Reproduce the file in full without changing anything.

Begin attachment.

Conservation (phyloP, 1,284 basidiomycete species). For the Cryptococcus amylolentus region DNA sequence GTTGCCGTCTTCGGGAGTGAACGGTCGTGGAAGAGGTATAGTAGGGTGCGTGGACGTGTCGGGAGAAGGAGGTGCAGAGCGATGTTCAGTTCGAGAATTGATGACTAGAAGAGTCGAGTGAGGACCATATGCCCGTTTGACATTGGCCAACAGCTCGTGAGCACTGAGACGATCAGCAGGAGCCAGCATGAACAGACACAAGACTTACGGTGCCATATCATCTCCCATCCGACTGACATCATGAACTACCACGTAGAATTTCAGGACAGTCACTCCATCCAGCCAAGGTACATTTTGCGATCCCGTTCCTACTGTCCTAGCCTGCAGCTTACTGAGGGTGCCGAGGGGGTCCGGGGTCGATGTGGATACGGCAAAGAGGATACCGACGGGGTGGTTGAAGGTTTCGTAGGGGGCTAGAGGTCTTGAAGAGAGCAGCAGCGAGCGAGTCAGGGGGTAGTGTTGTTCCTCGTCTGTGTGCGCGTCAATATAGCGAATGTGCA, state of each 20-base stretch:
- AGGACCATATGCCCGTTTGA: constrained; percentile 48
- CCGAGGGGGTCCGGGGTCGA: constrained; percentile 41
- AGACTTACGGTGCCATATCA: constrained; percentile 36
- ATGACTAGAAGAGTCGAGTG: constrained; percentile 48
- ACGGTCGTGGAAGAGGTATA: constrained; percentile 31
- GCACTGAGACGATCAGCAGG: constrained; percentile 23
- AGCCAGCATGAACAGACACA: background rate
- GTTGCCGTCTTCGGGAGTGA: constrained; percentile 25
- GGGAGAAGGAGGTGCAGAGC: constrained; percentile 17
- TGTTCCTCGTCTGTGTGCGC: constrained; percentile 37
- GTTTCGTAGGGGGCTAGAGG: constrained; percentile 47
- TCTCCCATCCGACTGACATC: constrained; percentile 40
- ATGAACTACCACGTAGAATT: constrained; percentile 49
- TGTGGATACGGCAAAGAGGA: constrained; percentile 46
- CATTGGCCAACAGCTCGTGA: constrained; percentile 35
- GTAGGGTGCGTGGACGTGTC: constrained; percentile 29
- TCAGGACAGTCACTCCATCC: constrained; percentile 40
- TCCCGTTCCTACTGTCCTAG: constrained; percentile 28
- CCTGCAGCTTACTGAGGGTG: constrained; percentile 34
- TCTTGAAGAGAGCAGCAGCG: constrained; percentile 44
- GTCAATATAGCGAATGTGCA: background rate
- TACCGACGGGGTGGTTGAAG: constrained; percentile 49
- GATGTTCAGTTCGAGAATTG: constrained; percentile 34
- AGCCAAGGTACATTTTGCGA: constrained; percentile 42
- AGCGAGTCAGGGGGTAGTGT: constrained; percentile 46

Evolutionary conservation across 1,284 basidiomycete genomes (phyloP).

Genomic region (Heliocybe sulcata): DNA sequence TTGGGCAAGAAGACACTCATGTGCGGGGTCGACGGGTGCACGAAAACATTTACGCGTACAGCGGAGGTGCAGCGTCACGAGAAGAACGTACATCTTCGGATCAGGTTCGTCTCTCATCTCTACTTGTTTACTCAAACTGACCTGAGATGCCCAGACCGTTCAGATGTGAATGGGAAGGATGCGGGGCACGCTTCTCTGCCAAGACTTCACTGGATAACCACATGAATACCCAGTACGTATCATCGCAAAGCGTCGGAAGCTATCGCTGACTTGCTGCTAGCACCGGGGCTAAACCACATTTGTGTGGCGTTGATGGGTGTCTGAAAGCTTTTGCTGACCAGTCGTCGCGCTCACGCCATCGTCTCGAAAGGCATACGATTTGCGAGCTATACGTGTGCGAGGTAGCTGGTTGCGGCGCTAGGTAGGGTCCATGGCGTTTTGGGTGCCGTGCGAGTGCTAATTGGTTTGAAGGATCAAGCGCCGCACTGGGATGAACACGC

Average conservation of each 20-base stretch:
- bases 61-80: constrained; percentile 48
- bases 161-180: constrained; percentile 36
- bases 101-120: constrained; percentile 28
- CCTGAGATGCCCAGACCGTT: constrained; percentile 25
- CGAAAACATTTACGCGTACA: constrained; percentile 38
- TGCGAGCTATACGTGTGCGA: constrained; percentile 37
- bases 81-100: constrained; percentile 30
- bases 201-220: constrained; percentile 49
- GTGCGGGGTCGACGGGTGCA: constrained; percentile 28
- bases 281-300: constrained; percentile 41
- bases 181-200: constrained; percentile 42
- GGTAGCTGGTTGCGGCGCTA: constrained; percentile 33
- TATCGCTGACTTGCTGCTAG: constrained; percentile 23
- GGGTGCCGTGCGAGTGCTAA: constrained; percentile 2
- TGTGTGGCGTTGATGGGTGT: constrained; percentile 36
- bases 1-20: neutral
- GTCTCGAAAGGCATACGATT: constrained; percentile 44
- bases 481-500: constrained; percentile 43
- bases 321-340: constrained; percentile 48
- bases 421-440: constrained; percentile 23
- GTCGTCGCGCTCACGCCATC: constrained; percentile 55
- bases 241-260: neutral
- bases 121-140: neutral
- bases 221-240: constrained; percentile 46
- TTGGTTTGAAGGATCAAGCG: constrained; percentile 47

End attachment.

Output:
Conservation (phyloP, 1,284 basidiomycete species). For the Cryptococcus amylolentus region DNA sequence GTTGCCGTCTTCGGGAGTGAACGGTCGTGGAAGAGGTATAGTAGGGTGCGTGGACGTGTCGGGAGAAGGAGGTGCAGAGCGATGTTCAGTTCGAGAATTGATGACTAGAAGAGTCGAGTGAGGACCATATGCCCGTTTGACATTGGCCAACAGCTCGTGAGCACTGAGACGATCAGCAGGAGCCAGCATGAACAGACACAAGACTTACGGTGCCATATCATCTCCCATCCGACTGACATCATGAACTACCACGTAGAATTTCAGGACAGTCACTCCATCCAGCCAAGGTACATTTTGCGATCCCGTTCCTACTGTCCTAGCCTGCAGCTTACTGAGGGTGCCGAGGGGGTCCGGGGTCGATGTGGATACGGCAAAGAGGATACCGACGGGGTGGTTGAAGGTTTCGTAGGGGGCTAGAGGTCTTGAAGAGAGCAGCAGCGAGCGAGTCAGGGGGTAGTGTTGTTCCTCGTCTGTGTGCGCGTCAATATAGCGAATGTGCA, state of each 20-base stretch:
- AGGACCATATGCCCGTTTGA: constrained; percentile 48
- CCGAGGGGGTCCGGGGTCGA: constrained; percentile 41
- AGACTTACGGTGCCATATCA: constrained; percentile 36
- ATGACTAGAAGAGTCGAGTG: constrained; percentile 48
- ACGGTCGTGGAAGAGGTATA: constrained; percentile 31
- GCACTGAGACGATCAGCAGG: constrained; percentile 23
- AGCCAGCATGAACAGACACA: background rate
- GTTGCCGTCTTCGGGAGTGA: constrained; percentile 25
- GGGAGAAGGAGGTGCAGAGC: constrained; percentile 17
- TGTTCCTCGTCTGTGTGCGC: constrained; percentile 37
- GTTTCGTAGGGGGCTAGAGG: constrained; percentile 47
- TCTCCCATCCGACTGACATC: constrained; percentile 40
- ATGAACTACCACGTAGAATT: constrained; percentile 49
- TGTGGATACGGCAAAGAGGA: constrained; percentile 46
- CATTGGCCAACAGCTCGTGA: constrained; percentile 35
- GTAGGGTGCGTGGACGTGTC: constrained; percentile 29
- TCAGGACAGTCACTCCATCC: constrained; percentile 40
- TCCCGTTCCTACTGTCCTAG: constrained; percentile 28
- CCTGCAGCTTACTGAGGGTG: constrained; percentile 34
- TCTTGAAGAGAGCAGCAGCG: constrained; percentile 44
- GTCAATATAGCGAATGTGCA: background rate
- TACCGACGGGGTGGTTGAAG: constrained; percentile 49
- GATGTTCAGTTCGAGAATTG: constrained; percentile 34
- AGCCAAGGTACATTTTGCGA: constrained; percentile 42
- AGCGAGTCAGGGGGTAGTGT: constrained; percentile 46

Evolutionary conservation across 1,284 basidiomycete genomes (phyloP).

Genomic region (Heliocybe sulcata): DNA sequence TTGGGCAAGAAGACACTCATGTGCGGGGTCGACGGGTGCACGAAAACATTTACGCGTACAGCGGAGGTGCAGCGTCACGAGAAGAACGTACATCTTCGGATCAGGTTCGTCTCTCATCTCTACTTGTTTACTCAAACTGACCTGAGATGCCCAGACCGTTCAGATGTGAATGGGAAGGATGCGGGGCACGCTTCTCTGCCAAGACTTCACTGGATAACCACATGAATACCCAGTACGTATCATCGCAAAGCGTCGGAAGCTATCGCTGACTTGCTGCTAGCACCGGGGCTAAACCACATTTGTGTGGCGTTGATGGGTGTCTGAAAGCTTTTGCTGACCAGTCGTCGCGCTCACGCCATCGTCTCGAAAGGCATACGATTTGCGAGCTATACGTGTGCGAGGTAGCTGGTTGCGGCGCTAGGTAGGGTCCATGGCGTTTTGGGTGCCGTGCGAGTGCTAATTGGTTTGAAGGATCAAGCGCCGCACTGGGATGAACACGC

Average conservation of each 20-base stretch:
- bases 61-80: constrained; percentile 48
- bases 161-180: constrained; percentile 36
- bases 101-120: constrained; percentile 28
- CCTGAGATGCCCAGACCGTT: constrained; percentile 25
- CGAAAACATTTACGCGTACA: constrained; percentile 38
- TGCGAGCTATACGTGTGCGA: constrained; percentile 37
- bases 81-100: constrained; percentile 30
- bases 201-220: constrained; percentile 49
- GTGCGGGGTCGACGGGTGCA: constrained; percentile 28
- bases 281-300: constrained; percentile 41
- bases 181-200: constrained; percentile 42
- GGTAGCTGGTTGCGGCGCTA: constrained; percentile 33
- TATCGCTGACTTGCTGCTAG: constrained; percentile 23
- GGGTGCCGTGCGAGTGCTAA: constrained; percentile 2
- TGTGTGGCGTTGATGGGTGT: constrained; percentile 36
- bases 1-20: neutral
- GTCTCGAAAGGCATACGATT: constrained; percentile 44
- bases 481-500: constrained; percentile 43
- bases 321-340: constrained; percentile 48
- bases 421-440: constrained; percentile 23
- GTCGTCGCGCTCACGCCATC: constrained; percentile 55
- bases 241-260: neutral
- bases 121-140: neutral
- bases 221-240: constrained; percentile 46
- TTGGTTTGAAGGATCAAGCG: constrained; percentile 47